A baby girl born prematurely Monday as a result of induced labour at a northern Israeli hospital "came back to life" after being pronounced dead by doctors and spending five hours in the cooler at the hospital's cryogenic laboratory, dpa reported.
"In medicine, when we see something like this, we call it a 'medical miracle', but at this point we do not have an explanation," Dr Moshe Daniel, the hospital's deputy administrator, told Channel 2 News.
Dr Rami Moshonov, a senior gynaecologist at a Tel Aviv hospital, told the television station that it was possible that the cold from the cooler had slowed the baby's metabolism sufficiently for it to come back to life.
The baby's mother, in her fifth month of pregnancy, had checked into the hospital in Nahariya, near the Israel-Lebanon border, five days ago for a series of prenatal tests.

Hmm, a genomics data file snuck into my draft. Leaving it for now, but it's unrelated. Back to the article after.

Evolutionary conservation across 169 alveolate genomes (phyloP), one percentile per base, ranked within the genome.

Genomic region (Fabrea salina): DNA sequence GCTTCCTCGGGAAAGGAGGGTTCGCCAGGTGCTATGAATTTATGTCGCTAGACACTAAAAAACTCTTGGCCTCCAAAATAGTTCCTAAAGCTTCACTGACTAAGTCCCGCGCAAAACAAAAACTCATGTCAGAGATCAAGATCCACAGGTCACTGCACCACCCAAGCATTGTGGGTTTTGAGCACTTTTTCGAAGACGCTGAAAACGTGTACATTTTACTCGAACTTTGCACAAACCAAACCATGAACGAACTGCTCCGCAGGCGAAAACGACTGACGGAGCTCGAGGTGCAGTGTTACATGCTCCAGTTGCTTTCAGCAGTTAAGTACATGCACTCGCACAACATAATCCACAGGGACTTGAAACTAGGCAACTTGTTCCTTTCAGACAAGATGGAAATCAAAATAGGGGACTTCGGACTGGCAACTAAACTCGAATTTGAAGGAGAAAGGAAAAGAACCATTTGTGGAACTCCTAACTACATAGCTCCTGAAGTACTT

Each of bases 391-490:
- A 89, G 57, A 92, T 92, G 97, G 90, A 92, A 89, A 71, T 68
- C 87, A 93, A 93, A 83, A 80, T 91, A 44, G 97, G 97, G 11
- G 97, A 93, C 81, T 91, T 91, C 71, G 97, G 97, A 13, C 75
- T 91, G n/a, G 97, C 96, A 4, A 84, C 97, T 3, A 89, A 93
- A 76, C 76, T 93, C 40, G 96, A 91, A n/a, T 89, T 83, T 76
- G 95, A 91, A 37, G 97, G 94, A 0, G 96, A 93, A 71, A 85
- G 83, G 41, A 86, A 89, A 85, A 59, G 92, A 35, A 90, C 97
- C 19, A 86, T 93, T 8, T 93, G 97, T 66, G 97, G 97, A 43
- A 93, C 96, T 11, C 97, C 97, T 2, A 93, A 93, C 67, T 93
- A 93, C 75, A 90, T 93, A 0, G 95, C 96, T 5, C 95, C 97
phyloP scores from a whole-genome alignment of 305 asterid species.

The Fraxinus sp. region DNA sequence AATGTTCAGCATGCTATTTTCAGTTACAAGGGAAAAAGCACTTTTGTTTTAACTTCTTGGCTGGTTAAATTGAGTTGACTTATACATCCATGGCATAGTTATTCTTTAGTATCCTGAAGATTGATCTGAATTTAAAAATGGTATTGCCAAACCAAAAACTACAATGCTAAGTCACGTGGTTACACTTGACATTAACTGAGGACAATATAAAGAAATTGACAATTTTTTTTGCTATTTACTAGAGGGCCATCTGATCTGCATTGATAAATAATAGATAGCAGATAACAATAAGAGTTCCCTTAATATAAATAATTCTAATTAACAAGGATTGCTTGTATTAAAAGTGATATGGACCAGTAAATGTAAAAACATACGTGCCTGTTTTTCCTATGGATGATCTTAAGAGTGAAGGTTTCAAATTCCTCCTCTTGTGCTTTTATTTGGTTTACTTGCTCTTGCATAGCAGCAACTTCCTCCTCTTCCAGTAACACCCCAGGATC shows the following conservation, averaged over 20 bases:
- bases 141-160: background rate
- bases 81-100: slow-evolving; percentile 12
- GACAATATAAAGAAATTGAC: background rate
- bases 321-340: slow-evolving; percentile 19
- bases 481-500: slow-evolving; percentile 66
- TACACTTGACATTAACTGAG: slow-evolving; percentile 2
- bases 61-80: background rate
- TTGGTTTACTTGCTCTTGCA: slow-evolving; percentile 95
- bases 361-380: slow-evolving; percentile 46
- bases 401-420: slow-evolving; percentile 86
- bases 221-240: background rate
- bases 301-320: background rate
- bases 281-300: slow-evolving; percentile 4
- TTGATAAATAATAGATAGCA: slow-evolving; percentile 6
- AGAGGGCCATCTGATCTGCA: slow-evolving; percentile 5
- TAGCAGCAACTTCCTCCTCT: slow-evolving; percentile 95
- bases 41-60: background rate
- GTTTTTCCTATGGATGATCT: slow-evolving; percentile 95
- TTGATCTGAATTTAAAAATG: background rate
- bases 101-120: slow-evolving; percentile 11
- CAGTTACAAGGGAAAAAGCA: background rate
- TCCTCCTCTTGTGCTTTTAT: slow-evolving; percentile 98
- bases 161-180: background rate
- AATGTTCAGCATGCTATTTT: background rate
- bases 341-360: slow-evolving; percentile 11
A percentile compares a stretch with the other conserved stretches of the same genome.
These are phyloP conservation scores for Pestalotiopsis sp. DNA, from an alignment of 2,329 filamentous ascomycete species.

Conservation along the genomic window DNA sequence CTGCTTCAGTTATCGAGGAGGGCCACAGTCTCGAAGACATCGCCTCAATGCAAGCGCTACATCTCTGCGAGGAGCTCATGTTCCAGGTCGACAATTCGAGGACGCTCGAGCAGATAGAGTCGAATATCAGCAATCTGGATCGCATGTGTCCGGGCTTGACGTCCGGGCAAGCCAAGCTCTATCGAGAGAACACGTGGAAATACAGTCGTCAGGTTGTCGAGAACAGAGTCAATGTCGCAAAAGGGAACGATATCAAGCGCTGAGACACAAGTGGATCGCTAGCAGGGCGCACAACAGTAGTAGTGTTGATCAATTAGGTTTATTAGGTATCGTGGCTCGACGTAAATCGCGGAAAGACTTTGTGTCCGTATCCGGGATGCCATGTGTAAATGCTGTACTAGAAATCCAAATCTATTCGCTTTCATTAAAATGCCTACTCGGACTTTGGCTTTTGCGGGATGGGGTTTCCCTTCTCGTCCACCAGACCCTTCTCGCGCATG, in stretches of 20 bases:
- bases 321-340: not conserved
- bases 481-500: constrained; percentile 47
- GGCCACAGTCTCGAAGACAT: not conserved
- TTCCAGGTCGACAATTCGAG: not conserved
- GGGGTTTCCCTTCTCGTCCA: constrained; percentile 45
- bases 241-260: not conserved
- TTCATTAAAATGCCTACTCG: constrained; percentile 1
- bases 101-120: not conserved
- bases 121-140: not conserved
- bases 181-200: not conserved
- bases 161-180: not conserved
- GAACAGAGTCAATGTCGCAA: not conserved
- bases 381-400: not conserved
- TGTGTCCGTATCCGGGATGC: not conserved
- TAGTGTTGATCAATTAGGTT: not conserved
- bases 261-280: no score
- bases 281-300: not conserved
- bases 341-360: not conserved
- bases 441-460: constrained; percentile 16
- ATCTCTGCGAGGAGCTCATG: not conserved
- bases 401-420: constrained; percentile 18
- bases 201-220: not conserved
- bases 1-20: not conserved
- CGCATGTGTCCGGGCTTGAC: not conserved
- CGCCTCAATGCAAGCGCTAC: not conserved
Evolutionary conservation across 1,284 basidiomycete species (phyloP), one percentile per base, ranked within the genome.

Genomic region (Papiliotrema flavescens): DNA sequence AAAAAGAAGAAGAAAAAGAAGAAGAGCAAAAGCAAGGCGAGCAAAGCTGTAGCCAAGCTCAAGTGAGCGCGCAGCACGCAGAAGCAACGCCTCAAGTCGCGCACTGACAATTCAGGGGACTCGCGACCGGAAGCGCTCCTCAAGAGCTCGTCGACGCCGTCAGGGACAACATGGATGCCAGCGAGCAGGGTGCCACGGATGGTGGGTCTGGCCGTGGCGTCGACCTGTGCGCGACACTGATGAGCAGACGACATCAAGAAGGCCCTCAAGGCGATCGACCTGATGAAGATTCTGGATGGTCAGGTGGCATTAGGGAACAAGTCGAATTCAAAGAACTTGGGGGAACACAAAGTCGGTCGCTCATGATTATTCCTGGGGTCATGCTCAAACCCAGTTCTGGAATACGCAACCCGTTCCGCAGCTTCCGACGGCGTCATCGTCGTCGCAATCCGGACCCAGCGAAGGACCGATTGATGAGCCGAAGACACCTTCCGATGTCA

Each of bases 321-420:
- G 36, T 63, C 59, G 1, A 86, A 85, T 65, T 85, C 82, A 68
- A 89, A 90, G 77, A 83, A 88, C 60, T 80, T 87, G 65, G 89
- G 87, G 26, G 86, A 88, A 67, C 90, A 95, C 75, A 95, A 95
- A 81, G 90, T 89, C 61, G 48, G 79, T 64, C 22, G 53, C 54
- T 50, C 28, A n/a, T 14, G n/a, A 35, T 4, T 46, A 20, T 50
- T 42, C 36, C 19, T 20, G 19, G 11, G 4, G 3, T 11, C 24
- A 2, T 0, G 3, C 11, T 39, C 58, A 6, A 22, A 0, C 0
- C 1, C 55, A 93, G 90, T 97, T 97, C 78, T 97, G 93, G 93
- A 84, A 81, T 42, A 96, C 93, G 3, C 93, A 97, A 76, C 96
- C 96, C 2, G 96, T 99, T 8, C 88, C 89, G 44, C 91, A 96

The tests indicated that her foetus had no pulse, and doctors scheduled a trimester termination procedure, which was carried out on Monday morning.
Once the procedure was completed, doctors verified the baby, which weighed only 610 grammes, was not breathing, pronounced her dead, and transferred the body to the cryogenic laboratory, pending postmortem tests to discover the exact cause of death.
But when five hours later the baby's father asked to see the body and doctors opened the cooler, the baby began showing signs of spontaneous breathing.
She was rushed to the neonatal intensive care unit and placed in an incubator and put on a respirator.